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Thread: Converting constant-flow to on-demand irrigation

  1. #1
    Aspiring Old Fart, EE, computer & networking geek Mikey's Avatar
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    Default Converting constant-flow to on-demand irrigation

    I draw water from the lake using a Flotec (I know...) FP5182-08 pump. There's an 80' 2" line from the lake to the dock, then a 10' rise, then another 80' 2" line to a manifold where various zones are configured and supplied via 1" lines. If the drought ever ends, the 80' line to the lake will be removed, and the rise from the lake to the pump will be a few feet. It's controlled manually -- zone(s) are turned on, and the pump is started.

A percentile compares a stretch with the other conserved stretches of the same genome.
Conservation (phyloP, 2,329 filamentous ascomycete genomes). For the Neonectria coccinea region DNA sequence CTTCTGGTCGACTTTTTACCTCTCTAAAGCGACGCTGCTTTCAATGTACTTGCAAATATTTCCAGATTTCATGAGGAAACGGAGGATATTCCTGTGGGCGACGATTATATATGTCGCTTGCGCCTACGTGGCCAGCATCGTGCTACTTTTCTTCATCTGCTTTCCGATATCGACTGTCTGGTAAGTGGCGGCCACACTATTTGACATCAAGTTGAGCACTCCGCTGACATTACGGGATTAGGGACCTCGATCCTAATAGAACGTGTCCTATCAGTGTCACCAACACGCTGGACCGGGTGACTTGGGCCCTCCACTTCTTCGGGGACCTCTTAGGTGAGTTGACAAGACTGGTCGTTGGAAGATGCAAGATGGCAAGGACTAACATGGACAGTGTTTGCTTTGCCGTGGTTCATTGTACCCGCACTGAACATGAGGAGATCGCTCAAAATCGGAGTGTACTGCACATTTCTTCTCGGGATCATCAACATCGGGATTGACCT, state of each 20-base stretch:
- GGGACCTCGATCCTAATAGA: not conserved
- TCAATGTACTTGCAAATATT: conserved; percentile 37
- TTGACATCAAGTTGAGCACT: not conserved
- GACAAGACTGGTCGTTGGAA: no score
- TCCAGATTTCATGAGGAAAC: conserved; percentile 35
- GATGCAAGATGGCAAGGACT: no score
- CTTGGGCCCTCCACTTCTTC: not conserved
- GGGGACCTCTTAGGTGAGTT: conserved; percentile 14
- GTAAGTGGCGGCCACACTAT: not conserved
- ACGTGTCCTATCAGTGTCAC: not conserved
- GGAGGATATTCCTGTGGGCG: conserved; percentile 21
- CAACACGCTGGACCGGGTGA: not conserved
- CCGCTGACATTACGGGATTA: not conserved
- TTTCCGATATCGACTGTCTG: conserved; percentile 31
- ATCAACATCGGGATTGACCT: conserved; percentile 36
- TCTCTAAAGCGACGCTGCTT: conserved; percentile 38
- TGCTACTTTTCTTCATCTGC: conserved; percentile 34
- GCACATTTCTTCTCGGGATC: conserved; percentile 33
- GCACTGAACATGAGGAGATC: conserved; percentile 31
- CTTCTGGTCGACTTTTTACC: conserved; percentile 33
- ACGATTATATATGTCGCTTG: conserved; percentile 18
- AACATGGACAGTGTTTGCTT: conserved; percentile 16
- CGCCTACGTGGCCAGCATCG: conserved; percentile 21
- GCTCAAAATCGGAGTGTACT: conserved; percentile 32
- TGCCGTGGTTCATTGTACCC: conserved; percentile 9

I'd like to convert to a microspray system with many more zones for precision water application. I'm pretty sure this will require water storage under pressure, rather than straight from a pump, and in any event my wife doesn't like having to fuss with valves and switches.

    So -- how best to do this, starting with what I've got?

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    Moderator valveman's Avatar
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    All you need is a pressure tank and pressure switch, as long as all the zones are large enough to keep the pump from cycling. If you have zones that cause the pump to cycle, adding a CSV before the pressure tank will fix that.

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    Aspiring Old Fart, EE, computer & networking geek Mikey's Avatar
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    That's what I thought, but the pump seemed a little wimpy. Specs say 50psi max at 10' head, 7gpm. Once we get the sprinkler design done, we'll have more to go on. Thanks...

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    I draw water from the lake using a Flotec (I know...) FP5182-08 pump.